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Policy makers, practitioners and researchers have increasingly emphasised the need for both vertical and horizontal 'integration' and 'integrated care'. This is not new; since the inception of the NHS wide-ranging policies and programmes have sought to co-ordinate services better. Current UK policy, however, tends to overlook this historical record and, in so doing, ignores potential learning from the past. We seek to help rectify this approach by reviewing historical (published and grey) literature over the past one hundred years, considering both the drivers for and the impediments to varied UK policy developments in integrating health and allied services. We aim to shed light on how the policy of integrated care has developed in the UK and draw out lessons for modern-day policy makers. © Pier Professional Ltd.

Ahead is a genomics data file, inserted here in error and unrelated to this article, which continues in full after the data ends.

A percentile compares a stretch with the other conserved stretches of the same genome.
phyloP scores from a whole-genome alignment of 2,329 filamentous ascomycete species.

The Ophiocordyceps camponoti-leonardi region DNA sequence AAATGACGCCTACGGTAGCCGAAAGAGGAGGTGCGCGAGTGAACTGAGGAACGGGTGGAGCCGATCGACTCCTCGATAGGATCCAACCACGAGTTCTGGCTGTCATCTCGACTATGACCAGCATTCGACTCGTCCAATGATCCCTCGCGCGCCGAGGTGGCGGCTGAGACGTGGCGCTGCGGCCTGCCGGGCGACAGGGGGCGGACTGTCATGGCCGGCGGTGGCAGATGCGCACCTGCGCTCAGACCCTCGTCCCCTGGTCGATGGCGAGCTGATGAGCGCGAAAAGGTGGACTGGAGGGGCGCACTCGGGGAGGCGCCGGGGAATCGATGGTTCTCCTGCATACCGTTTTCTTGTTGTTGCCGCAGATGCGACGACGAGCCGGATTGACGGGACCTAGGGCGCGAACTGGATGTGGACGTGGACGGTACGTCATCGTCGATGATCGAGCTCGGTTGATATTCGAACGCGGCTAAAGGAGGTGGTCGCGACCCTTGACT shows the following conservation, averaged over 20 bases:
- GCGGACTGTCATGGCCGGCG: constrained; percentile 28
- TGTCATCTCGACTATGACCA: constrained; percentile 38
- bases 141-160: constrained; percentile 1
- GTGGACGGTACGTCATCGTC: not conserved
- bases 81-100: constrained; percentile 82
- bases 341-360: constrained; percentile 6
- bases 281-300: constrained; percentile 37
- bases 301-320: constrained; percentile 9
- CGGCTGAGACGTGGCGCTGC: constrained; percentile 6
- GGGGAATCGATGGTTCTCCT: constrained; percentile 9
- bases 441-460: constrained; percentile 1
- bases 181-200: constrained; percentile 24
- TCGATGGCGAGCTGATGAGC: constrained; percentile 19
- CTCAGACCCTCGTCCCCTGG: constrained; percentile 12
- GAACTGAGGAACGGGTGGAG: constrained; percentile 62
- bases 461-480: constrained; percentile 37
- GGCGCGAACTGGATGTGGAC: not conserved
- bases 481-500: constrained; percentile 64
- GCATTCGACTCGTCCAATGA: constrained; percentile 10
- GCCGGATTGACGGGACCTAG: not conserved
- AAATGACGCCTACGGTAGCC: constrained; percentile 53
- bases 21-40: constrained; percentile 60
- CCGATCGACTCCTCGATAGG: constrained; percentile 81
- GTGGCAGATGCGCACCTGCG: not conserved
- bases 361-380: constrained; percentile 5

Original publication




Journal article


Journal of Integrated Care

Publication Date





45 - 52